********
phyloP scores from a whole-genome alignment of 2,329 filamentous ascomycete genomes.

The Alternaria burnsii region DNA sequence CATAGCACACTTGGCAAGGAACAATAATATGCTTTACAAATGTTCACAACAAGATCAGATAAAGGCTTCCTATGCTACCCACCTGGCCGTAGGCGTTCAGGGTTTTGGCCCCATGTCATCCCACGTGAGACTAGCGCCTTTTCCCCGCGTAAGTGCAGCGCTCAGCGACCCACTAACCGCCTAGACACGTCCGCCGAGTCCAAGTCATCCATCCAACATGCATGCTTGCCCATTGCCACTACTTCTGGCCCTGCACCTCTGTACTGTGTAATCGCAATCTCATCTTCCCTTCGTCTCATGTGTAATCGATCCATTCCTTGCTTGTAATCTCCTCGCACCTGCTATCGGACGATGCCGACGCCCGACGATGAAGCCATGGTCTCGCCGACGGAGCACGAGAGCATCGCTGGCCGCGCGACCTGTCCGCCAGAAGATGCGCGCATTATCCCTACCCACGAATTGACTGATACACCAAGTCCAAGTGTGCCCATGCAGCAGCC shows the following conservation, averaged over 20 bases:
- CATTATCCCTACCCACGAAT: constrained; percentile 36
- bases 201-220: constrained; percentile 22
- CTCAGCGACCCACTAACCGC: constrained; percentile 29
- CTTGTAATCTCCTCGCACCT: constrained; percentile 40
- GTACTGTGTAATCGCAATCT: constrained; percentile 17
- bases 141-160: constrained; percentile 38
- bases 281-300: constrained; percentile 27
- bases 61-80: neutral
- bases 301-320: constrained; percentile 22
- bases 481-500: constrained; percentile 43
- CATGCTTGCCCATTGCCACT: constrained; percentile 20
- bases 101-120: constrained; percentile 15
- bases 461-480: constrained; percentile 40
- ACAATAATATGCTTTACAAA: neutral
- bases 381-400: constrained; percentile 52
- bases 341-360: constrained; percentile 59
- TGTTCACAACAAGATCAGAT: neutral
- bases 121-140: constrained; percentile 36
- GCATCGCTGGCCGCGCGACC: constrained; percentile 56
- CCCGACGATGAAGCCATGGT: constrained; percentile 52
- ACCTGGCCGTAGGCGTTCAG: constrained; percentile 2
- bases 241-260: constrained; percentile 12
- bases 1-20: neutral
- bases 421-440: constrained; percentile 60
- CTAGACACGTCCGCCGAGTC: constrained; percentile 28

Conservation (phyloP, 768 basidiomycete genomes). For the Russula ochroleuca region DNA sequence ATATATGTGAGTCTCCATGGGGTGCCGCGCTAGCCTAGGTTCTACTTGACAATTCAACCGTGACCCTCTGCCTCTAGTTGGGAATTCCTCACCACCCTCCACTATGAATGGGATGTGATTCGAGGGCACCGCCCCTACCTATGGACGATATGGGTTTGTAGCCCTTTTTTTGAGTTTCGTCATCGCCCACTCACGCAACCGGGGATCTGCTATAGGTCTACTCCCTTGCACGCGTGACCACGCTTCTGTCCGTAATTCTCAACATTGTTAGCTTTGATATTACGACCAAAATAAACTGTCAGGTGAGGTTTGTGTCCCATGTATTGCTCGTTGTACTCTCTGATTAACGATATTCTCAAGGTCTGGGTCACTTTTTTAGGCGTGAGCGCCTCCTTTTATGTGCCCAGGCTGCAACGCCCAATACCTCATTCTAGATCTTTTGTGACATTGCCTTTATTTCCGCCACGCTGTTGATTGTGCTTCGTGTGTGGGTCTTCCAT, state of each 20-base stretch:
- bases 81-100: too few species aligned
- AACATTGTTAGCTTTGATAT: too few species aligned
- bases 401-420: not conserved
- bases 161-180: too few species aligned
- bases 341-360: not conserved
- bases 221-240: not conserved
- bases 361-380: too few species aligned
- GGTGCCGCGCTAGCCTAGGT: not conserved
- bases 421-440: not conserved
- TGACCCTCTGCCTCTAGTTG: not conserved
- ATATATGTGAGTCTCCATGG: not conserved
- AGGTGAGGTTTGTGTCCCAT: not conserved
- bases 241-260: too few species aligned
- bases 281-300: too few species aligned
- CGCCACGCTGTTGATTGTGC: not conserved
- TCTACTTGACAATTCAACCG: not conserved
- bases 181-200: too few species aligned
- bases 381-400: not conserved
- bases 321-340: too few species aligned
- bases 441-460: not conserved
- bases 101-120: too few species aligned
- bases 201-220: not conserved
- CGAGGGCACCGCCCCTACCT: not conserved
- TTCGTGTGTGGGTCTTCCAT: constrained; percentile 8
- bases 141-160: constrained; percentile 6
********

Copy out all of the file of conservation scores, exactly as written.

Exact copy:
phyloP scores from a whole-genome alignment of 2,329 filamentous ascomycete genomes.

The Alternaria burnsii region DNA sequence CATAGCACACTTGGCAAGGAACAATAATATGCTTTACAAATGTTCACAACAAGATCAGATAAAGGCTTCCTATGCTACCCACCTGGCCGTAGGCGTTCAGGGTTTTGGCCCCATGTCATCCCACGTGAGACTAGCGCCTTTTCCCCGCGTAAGTGCAGCGCTCAGCGACCCACTAACCGCCTAGACACGTCCGCCGAGTCCAAGTCATCCATCCAACATGCATGCTTGCCCATTGCCACTACTTCTGGCCCTGCACCTCTGTACTGTGTAATCGCAATCTCATCTTCCCTTCGTCTCATGTGTAATCGATCCATTCCTTGCTTGTAATCTCCTCGCACCTGCTATCGGACGATGCCGACGCCCGACGATGAAGCCATGGTCTCGCCGACGGAGCACGAGAGCATCGCTGGCCGCGCGACCTGTCCGCCAGAAGATGCGCGCATTATCCCTACCCACGAATTGACTGATACACCAAGTCCAAGTGTGCCCATGCAGCAGCC shows the following conservation, averaged over 20 bases:
- CATTATCCCTACCCACGAAT: constrained; percentile 36
- bases 201-220: constrained; percentile 22
- CTCAGCGACCCACTAACCGC: constrained; percentile 29
- CTTGTAATCTCCTCGCACCT: constrained; percentile 40
- GTACTGTGTAATCGCAATCT: constrained; percentile 17
- bases 141-160: constrained; percentile 38
- bases 281-300: constrained; percentile 27
- bases 61-80: neutral
- bases 301-320: constrained; percentile 22
- bases 481-500: constrained; percentile 43
- CATGCTTGCCCATTGCCACT: constrained; percentile 20
- bases 101-120: constrained; percentile 15
- bases 461-480: constrained; percentile 40
- ACAATAATATGCTTTACAAA: neutral
- bases 381-400: constrained; percentile 52
- bases 341-360: constrained; percentile 59
- TGTTCACAACAAGATCAGAT: neutral
- bases 121-140: constrained; percentile 36
- GCATCGCTGGCCGCGCGACC: constrained; percentile 56
- CCCGACGATGAAGCCATGGT: constrained; percentile 52
- ACCTGGCCGTAGGCGTTCAG: constrained; percentile 2
- bases 241-260: constrained; percentile 12
- bases 1-20: neutral
- bases 421-440: constrained; percentile 60
- CTAGACACGTCCGCCGAGTC: constrained; percentile 28

Conservation (phyloP, 768 basidiomycete genomes). For the Russula ochroleuca region DNA sequence ATATATGTGAGTCTCCATGGGGTGCCGCGCTAGCCTAGGTTCTACTTGACAATTCAACCGTGACCCTCTGCCTCTAGTTGGGAATTCCTCACCACCCTCCACTATGAATGGGATGTGATTCGAGGGCACCGCCCCTACCTATGGACGATATGGGTTTGTAGCCCTTTTTTTGAGTTTCGTCATCGCCCACTCACGCAACCGGGGATCTGCTATAGGTCTACTCCCTTGCACGCGTGACCACGCTTCTGTCCGTAATTCTCAACATTGTTAGCTTTGATATTACGACCAAAATAAACTGTCAGGTGAGGTTTGTGTCCCATGTATTGCTCGTTGTACTCTCTGATTAACGATATTCTCAAGGTCTGGGTCACTTTTTTAGGCGTGAGCGCCTCCTTTTATGTGCCCAGGCTGCAACGCCCAATACCTCATTCTAGATCTTTTGTGACATTGCCTTTATTTCCGCCACGCTGTTGATTGTGCTTCGTGTGTGGGTCTTCCAT, state of each 20-base stretch:
- bases 81-100: too few species aligned
- AACATTGTTAGCTTTGATAT: too few species aligned
- bases 401-420: not conserved
- bases 161-180: too few species aligned
- bases 341-360: not conserved
- bases 221-240: not conserved
- bases 361-380: too few species aligned
- GGTGCCGCGCTAGCCTAGGT: not conserved
- bases 421-440: not conserved
- TGACCCTCTGCCTCTAGTTG: not conserved
- ATATATGTGAGTCTCCATGG: not conserved
- AGGTGAGGTTTGTGTCCCAT: not conserved
- bases 241-260: too few species aligned
- bases 281-300: too few species aligned
- CGCCACGCTGTTGATTGTGC: not conserved
- TCTACTTGACAATTCAACCG: not conserved
- bases 181-200: too few species aligned
- bases 381-400: not conserved
- bases 321-340: too few species aligned
- bases 441-460: not conserved
- bases 101-120: too few species aligned
- bases 201-220: not conserved
- CGAGGGCACCGCCCCTACCT: not conserved
- TTCGTGTGTGGGTCTTCCAT: constrained; percentile 8
- bases 141-160: constrained; percentile 6